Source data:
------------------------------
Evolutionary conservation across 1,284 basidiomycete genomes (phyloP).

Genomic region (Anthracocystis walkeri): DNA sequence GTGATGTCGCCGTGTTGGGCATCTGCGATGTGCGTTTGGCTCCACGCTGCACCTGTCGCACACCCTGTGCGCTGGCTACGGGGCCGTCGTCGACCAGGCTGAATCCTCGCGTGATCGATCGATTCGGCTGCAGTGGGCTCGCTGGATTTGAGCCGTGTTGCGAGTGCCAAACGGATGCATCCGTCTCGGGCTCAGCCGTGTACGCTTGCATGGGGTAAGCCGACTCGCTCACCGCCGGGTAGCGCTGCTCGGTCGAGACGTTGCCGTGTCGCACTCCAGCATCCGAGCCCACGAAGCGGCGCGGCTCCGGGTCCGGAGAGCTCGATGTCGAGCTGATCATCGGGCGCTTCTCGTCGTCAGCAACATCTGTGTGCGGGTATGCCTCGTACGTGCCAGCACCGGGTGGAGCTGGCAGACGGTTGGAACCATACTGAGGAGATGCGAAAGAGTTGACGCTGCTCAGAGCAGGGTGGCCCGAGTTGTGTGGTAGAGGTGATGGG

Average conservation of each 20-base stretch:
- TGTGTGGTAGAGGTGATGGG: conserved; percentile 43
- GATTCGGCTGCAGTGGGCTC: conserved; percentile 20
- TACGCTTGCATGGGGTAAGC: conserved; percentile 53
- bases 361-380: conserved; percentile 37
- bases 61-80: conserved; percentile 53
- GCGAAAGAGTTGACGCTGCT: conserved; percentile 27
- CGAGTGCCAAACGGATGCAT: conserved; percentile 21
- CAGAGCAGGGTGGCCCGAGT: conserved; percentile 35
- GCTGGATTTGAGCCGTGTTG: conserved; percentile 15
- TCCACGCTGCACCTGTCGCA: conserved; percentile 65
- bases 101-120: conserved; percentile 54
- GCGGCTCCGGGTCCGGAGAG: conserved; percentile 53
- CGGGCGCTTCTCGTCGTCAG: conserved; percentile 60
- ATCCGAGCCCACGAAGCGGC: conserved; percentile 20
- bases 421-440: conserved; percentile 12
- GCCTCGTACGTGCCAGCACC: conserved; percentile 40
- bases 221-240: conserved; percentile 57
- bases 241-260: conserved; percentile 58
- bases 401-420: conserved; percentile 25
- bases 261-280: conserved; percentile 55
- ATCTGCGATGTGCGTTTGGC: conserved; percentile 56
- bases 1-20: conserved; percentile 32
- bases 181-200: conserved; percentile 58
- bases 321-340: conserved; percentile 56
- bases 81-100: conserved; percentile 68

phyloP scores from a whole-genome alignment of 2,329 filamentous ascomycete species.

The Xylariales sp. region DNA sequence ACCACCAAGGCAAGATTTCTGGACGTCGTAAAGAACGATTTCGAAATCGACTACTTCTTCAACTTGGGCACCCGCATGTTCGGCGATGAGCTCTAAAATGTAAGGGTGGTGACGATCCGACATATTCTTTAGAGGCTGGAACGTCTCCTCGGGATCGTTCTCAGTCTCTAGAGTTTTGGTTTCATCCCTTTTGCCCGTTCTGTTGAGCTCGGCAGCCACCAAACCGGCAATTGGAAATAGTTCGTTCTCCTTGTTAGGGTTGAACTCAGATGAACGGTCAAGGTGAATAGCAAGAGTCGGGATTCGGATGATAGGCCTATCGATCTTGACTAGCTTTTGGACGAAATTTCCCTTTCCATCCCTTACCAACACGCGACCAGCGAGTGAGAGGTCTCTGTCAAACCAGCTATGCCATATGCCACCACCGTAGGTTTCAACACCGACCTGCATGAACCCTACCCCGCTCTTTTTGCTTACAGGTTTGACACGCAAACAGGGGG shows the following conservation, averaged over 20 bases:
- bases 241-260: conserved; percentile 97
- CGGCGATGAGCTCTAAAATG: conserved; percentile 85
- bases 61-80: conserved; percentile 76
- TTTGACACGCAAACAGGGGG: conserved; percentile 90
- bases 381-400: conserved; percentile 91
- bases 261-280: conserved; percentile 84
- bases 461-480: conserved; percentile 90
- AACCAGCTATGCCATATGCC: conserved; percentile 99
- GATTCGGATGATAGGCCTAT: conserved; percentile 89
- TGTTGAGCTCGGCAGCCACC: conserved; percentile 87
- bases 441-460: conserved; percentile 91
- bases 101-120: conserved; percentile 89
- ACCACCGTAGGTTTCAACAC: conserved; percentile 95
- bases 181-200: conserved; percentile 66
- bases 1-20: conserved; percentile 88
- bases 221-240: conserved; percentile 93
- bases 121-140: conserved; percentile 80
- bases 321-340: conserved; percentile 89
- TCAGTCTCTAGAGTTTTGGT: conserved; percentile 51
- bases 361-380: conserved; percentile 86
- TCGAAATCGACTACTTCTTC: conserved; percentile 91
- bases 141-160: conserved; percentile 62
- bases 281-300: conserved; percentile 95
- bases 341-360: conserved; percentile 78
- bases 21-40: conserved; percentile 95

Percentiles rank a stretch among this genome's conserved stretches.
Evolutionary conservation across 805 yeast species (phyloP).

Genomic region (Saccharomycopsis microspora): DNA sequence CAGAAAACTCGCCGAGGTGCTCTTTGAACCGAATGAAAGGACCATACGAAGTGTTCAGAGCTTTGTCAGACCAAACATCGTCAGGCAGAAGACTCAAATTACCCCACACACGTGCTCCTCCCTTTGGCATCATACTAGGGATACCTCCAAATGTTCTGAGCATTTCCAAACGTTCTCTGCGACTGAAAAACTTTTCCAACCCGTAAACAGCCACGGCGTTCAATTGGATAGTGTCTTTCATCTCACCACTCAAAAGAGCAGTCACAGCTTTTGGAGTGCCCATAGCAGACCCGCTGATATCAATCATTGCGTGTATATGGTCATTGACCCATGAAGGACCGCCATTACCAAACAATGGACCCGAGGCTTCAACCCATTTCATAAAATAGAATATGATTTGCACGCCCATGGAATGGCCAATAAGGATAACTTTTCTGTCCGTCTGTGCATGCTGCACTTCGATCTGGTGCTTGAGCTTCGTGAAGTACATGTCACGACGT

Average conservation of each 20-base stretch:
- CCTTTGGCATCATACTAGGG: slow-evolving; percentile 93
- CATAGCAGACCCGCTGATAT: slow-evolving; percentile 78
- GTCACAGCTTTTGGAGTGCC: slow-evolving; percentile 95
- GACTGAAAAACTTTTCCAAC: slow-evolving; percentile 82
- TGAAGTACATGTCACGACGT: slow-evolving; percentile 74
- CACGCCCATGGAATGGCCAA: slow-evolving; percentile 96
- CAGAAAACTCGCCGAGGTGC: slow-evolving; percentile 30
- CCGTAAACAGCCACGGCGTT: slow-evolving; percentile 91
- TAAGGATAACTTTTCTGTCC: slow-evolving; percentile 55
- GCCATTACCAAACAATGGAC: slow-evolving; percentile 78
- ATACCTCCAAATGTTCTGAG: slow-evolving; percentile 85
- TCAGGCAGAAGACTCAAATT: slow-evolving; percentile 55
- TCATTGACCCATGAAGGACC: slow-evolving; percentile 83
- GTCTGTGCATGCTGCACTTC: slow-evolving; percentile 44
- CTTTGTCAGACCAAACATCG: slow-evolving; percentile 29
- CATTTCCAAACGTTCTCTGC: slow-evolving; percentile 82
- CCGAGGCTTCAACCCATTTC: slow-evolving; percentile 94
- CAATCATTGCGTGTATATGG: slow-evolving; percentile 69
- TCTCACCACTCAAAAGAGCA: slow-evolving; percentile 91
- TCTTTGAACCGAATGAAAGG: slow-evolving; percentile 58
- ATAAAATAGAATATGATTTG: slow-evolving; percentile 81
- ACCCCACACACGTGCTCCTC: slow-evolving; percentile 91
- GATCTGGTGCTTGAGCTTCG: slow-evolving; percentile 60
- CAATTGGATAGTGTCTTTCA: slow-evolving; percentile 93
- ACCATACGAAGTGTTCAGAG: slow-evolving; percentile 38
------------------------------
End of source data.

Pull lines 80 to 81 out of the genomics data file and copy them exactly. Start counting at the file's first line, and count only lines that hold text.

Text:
- ATAAAATAGAATATGATTTG: slow-evolving; percentile 81
- ACCCCACACACGTGCTCCTC: slow-evolving; percentile 91